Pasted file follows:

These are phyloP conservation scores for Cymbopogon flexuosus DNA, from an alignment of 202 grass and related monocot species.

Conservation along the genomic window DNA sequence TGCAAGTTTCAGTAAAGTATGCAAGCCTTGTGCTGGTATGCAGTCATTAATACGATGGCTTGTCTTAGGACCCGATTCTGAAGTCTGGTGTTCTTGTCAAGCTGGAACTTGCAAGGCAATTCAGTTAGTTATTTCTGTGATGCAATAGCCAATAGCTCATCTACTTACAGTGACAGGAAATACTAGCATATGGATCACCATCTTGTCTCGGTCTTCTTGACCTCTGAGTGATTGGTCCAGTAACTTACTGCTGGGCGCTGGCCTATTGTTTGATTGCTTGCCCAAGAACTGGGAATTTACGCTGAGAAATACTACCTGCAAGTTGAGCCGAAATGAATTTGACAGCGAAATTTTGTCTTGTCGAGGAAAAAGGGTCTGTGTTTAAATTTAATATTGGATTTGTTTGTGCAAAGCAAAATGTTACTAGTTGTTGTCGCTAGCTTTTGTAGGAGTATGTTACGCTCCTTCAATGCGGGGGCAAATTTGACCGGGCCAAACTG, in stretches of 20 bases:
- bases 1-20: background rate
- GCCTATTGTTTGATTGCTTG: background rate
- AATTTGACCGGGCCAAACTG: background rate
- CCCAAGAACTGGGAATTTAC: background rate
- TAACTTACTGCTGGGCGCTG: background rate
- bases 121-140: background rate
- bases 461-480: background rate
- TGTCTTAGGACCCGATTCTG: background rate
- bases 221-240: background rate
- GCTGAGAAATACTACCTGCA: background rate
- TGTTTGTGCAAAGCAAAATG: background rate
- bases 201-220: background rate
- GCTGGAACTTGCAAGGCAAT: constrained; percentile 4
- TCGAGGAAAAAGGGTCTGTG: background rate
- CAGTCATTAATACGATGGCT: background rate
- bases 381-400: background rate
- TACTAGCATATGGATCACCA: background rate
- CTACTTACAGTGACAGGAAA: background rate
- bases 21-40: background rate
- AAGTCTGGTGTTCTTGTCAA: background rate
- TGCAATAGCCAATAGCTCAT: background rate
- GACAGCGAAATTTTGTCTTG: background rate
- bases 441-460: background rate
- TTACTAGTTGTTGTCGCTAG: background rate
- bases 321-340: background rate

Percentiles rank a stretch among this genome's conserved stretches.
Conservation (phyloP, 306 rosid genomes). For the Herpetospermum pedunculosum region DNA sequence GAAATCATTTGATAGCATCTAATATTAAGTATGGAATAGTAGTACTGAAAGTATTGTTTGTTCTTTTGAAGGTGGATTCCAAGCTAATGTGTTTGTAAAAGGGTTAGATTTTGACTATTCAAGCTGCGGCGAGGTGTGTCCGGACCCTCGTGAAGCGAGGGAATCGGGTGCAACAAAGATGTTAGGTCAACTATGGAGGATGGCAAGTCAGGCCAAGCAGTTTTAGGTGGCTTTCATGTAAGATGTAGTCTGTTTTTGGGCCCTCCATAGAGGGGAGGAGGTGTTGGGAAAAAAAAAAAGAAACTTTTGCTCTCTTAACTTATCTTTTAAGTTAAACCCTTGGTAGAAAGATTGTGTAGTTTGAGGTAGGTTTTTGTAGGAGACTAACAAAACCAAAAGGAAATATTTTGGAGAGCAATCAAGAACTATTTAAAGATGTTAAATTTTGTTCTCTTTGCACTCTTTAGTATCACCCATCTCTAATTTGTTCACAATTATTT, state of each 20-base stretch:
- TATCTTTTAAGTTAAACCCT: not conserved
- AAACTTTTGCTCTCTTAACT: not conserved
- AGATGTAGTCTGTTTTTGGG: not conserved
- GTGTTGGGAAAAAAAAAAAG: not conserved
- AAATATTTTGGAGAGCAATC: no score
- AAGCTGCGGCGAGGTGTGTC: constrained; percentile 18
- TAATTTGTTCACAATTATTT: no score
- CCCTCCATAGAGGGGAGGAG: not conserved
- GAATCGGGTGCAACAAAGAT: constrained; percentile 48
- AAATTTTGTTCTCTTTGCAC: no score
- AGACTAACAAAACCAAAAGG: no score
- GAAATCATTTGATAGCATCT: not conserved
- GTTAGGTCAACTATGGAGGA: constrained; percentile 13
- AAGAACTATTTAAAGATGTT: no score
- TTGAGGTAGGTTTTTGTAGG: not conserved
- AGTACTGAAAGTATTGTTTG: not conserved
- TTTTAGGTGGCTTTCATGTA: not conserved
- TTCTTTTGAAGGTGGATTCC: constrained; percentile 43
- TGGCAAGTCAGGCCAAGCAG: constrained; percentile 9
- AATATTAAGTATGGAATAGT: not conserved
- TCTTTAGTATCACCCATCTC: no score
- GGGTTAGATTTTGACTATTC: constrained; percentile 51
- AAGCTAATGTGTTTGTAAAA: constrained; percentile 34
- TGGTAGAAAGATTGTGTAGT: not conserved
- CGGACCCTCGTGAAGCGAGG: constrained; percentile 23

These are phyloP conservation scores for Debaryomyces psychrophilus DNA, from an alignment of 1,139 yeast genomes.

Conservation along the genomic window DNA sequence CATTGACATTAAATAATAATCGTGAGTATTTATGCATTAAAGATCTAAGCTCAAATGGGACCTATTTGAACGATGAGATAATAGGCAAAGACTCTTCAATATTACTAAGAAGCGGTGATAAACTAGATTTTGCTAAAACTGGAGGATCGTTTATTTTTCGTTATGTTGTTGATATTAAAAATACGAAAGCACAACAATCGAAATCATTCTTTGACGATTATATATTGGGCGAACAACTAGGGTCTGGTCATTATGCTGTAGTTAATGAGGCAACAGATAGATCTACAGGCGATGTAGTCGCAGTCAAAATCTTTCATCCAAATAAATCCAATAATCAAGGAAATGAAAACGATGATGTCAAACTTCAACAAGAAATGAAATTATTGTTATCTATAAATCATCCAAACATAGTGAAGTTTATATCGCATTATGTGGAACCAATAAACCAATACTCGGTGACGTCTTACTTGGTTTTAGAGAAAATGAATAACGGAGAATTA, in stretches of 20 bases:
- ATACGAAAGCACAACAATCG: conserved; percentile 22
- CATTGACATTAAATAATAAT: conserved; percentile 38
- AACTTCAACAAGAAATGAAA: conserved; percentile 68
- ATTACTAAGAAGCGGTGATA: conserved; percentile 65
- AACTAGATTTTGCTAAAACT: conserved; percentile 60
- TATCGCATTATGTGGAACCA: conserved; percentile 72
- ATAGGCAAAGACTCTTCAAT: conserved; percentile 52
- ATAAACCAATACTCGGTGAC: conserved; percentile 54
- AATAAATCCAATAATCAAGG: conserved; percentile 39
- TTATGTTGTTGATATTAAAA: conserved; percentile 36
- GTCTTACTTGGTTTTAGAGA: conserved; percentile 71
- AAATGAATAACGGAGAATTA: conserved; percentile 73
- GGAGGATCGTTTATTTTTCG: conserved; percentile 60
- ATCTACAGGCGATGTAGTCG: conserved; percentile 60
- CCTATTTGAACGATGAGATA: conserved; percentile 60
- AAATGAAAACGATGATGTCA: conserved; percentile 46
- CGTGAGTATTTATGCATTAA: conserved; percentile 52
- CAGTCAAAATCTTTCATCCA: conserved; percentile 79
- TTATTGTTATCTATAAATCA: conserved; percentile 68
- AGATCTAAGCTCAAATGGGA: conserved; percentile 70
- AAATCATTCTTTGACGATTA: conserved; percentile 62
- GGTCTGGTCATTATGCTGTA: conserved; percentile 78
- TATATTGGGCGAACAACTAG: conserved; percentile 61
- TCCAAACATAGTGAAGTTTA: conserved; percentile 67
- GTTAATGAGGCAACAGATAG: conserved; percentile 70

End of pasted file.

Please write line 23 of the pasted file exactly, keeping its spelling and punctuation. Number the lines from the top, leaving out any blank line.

- TGCAATAGCCAATAGCTCAT: background rate